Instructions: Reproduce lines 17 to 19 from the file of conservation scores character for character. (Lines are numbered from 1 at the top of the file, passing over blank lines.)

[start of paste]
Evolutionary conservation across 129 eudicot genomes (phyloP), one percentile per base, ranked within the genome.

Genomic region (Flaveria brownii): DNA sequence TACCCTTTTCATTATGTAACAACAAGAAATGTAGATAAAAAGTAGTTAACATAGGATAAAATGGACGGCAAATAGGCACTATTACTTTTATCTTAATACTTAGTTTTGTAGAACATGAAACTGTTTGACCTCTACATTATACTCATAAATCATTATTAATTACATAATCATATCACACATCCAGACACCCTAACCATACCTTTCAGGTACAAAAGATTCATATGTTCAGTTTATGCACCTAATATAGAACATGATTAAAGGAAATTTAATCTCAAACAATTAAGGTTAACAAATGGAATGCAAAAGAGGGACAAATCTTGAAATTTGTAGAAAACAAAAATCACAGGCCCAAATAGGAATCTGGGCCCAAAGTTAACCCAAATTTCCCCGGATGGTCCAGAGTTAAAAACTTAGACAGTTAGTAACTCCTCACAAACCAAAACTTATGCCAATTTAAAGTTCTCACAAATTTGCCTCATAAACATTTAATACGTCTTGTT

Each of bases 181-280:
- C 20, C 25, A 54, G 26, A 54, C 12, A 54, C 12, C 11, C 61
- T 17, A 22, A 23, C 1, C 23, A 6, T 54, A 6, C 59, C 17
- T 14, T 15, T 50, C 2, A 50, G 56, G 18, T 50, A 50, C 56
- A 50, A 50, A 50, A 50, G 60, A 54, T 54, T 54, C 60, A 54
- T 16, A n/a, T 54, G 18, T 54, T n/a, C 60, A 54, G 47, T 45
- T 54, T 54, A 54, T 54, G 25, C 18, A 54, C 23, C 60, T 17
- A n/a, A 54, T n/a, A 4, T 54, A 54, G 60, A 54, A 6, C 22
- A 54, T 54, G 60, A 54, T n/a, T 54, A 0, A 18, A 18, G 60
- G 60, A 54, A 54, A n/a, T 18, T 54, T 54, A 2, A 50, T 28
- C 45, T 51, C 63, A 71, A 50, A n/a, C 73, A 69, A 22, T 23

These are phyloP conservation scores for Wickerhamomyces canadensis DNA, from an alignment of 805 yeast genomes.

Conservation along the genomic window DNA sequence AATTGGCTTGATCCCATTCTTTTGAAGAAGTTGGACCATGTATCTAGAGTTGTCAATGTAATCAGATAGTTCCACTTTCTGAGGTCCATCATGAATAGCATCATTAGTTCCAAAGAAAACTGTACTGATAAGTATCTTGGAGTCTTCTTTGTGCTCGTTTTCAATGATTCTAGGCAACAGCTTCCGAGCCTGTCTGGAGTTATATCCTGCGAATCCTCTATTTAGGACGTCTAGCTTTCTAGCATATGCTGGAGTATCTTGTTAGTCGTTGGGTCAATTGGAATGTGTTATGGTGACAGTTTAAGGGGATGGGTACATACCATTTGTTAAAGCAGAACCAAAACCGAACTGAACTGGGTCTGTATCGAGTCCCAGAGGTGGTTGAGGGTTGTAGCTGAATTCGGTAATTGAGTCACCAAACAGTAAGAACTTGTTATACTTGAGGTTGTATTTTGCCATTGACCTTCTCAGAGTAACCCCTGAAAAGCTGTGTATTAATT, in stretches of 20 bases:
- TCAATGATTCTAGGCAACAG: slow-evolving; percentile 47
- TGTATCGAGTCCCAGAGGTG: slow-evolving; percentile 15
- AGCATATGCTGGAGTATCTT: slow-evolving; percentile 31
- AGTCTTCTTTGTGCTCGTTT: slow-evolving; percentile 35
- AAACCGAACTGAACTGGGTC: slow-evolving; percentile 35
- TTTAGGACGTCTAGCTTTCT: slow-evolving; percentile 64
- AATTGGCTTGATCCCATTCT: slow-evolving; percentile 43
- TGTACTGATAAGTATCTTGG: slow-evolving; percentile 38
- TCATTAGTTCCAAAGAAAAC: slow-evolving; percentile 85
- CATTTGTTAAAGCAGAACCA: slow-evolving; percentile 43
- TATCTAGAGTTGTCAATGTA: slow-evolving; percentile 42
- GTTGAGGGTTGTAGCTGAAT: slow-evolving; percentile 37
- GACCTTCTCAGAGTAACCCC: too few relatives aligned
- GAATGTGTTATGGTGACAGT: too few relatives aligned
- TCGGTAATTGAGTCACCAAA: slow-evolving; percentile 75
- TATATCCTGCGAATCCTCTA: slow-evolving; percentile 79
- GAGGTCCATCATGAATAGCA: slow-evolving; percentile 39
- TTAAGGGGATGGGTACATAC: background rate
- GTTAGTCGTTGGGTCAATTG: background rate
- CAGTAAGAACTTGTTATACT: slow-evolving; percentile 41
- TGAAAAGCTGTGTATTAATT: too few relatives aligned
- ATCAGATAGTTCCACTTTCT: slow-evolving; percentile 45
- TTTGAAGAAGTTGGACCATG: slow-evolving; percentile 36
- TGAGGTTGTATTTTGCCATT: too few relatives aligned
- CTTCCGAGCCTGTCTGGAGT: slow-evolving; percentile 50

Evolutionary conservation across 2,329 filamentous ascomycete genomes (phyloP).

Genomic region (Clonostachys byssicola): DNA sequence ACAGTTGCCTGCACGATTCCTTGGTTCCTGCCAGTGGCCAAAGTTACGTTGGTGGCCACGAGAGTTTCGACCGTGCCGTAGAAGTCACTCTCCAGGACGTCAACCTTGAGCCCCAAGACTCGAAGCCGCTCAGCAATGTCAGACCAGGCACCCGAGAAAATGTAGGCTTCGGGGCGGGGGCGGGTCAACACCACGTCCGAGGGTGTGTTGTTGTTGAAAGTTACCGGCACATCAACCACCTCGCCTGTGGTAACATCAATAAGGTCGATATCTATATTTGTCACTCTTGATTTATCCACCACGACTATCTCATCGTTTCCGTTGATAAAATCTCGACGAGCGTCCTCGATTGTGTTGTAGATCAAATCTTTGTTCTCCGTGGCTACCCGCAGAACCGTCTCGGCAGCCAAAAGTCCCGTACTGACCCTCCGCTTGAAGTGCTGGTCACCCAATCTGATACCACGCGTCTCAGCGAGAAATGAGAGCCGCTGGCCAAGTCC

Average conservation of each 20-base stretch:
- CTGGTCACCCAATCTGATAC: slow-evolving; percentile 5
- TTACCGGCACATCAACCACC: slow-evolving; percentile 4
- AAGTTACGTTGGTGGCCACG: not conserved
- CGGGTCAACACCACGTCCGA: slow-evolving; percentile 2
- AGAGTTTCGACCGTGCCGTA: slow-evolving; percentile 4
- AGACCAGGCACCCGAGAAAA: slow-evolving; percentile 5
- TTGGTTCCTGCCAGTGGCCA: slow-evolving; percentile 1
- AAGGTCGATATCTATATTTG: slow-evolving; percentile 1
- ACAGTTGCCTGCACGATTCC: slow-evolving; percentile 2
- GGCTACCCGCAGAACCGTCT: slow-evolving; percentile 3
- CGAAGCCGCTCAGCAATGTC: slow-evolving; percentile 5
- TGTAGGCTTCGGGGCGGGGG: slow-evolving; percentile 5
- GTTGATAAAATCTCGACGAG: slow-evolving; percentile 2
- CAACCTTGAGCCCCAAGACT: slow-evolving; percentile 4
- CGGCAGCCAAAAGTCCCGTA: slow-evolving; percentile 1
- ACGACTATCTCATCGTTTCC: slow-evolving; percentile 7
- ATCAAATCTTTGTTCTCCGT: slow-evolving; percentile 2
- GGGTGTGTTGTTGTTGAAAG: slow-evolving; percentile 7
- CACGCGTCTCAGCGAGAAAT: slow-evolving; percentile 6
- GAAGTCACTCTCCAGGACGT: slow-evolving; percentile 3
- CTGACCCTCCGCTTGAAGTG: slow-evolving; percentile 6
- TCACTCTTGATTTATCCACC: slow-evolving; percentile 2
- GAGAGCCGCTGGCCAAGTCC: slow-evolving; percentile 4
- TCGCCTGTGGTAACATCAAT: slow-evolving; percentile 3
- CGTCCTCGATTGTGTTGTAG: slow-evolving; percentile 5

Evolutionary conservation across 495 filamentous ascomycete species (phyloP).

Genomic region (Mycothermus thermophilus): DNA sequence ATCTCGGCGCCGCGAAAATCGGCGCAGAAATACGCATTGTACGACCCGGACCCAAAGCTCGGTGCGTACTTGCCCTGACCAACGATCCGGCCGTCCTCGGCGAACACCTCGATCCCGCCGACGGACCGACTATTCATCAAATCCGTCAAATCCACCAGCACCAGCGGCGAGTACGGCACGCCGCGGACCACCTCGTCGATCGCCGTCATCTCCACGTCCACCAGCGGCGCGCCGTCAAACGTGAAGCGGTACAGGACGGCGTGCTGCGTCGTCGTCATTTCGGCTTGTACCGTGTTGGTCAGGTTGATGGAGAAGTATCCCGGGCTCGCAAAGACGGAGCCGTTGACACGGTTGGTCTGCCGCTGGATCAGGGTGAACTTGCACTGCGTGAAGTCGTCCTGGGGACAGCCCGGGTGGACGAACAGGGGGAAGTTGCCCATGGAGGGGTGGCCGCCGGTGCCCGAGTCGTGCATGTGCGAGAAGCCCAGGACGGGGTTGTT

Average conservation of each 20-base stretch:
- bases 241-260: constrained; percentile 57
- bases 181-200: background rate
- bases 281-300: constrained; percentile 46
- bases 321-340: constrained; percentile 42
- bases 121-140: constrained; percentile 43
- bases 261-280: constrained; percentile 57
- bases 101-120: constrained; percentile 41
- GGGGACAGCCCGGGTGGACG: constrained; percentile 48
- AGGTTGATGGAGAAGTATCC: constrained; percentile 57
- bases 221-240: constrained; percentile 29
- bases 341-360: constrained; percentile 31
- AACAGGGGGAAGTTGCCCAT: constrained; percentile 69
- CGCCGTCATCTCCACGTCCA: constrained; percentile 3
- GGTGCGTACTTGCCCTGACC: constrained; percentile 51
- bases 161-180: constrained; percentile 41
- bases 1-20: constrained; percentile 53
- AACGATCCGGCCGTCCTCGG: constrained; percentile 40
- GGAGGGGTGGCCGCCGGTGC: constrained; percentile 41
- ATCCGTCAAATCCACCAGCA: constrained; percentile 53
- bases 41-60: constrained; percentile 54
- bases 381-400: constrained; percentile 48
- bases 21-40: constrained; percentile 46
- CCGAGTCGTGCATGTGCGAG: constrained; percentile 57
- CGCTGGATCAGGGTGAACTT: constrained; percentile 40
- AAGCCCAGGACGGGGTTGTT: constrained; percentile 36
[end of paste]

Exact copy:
- TGTATCGAGTCCCAGAGGTG: slow-evolving; percentile 15
- AGCATATGCTGGAGTATCTT: slow-evolving; percentile 31
- AGTCTTCTTTGTGCTCGTTT: slow-evolving; percentile 35